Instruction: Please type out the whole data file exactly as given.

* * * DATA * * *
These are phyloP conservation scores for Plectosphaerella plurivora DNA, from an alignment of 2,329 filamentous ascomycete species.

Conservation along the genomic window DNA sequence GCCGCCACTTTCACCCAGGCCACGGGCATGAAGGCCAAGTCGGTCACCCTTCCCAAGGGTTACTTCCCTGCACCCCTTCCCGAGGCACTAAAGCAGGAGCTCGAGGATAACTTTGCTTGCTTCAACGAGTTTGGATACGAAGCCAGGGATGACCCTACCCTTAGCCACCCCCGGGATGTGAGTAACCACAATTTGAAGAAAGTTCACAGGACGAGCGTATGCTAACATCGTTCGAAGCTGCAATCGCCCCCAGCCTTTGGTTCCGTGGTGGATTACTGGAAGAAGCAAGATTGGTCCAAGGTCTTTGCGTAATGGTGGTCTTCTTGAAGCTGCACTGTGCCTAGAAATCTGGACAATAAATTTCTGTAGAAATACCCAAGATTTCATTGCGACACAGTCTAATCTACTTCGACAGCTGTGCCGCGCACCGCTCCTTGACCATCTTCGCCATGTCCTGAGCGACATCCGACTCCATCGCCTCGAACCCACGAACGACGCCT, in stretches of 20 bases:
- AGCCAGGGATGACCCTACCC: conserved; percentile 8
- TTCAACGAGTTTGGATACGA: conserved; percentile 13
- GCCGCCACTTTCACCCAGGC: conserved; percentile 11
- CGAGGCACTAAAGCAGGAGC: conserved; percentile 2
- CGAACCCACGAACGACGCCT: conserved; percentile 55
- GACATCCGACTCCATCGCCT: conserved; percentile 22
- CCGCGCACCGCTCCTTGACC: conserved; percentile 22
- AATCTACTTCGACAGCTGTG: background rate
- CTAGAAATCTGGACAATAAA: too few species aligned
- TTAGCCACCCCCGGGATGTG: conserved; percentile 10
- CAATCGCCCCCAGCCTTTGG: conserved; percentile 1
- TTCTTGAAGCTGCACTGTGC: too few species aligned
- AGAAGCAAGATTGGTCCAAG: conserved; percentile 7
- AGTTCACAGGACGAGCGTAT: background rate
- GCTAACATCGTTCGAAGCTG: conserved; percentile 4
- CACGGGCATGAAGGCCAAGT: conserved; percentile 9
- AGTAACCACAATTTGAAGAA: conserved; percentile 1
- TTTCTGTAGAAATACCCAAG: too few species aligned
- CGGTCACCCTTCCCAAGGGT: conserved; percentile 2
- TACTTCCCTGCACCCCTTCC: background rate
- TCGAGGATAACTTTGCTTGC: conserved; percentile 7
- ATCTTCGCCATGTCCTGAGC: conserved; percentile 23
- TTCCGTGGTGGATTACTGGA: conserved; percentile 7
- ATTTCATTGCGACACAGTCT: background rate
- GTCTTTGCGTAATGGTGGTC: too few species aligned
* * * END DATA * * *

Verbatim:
These are phyloP conservation scores for Plectosphaerella plurivora DNA, from an alignment of 2,329 filamentous ascomycete species.

Conservation along the genomic window DNA sequence GCCGCCACTTTCACCCAGGCCACGGGCATGAAGGCCAAGTCGGTCACCCTTCCCAAGGGTTACTTCCCTGCACCCCTTCCCGAGGCACTAAAGCAGGAGCTCGAGGATAACTTTGCTTGCTTCAACGAGTTTGGATACGAAGCCAGGGATGACCCTACCCTTAGCCACCCCCGGGATGTGAGTAACCACAATTTGAAGAAAGTTCACAGGACGAGCGTATGCTAACATCGTTCGAAGCTGCAATCGCCCCCAGCCTTTGGTTCCGTGGTGGATTACTGGAAGAAGCAAGATTGGTCCAAGGTCTTTGCGTAATGGTGGTCTTCTTGAAGCTGCACTGTGCCTAGAAATCTGGACAATAAATTTCTGTAGAAATACCCAAGATTTCATTGCGACACAGTCTAATCTACTTCGACAGCTGTGCCGCGCACCGCTCCTTGACCATCTTCGCCATGTCCTGAGCGACATCCGACTCCATCGCCTCGAACCCACGAACGACGCCT, in stretches of 20 bases:
- AGCCAGGGATGACCCTACCC: conserved; percentile 8
- TTCAACGAGTTTGGATACGA: conserved; percentile 13
- GCCGCCACTTTCACCCAGGC: conserved; percentile 11
- CGAGGCACTAAAGCAGGAGC: conserved; percentile 2
- CGAACCCACGAACGACGCCT: conserved; percentile 55
- GACATCCGACTCCATCGCCT: conserved; percentile 22
- CCGCGCACCGCTCCTTGACC: conserved; percentile 22
- AATCTACTTCGACAGCTGTG: background rate
- CTAGAAATCTGGACAATAAA: too few species aligned
- TTAGCCACCCCCGGGATGTG: conserved; percentile 10
- CAATCGCCCCCAGCCTTTGG: conserved; percentile 1
- TTCTTGAAGCTGCACTGTGC: too few species aligned
- AGAAGCAAGATTGGTCCAAG: conserved; percentile 7
- AGTTCACAGGACGAGCGTAT: background rate
- GCTAACATCGTTCGAAGCTG: conserved; percentile 4
- CACGGGCATGAAGGCCAAGT: conserved; percentile 9
- AGTAACCACAATTTGAAGAA: conserved; percentile 1
- TTTCTGTAGAAATACCCAAG: too few species aligned
- CGGTCACCCTTCCCAAGGGT: conserved; percentile 2
- TACTTCCCTGCACCCCTTCC: background rate
- TCGAGGATAACTTTGCTTGC: conserved; percentile 7
- ATCTTCGCCATGTCCTGAGC: conserved; percentile 23
- TTCCGTGGTGGATTACTGGA: conserved; percentile 7
- ATTTCATTGCGACACAGTCT: background rate
- GTCTTTGCGTAATGGTGGTC: too few species aligned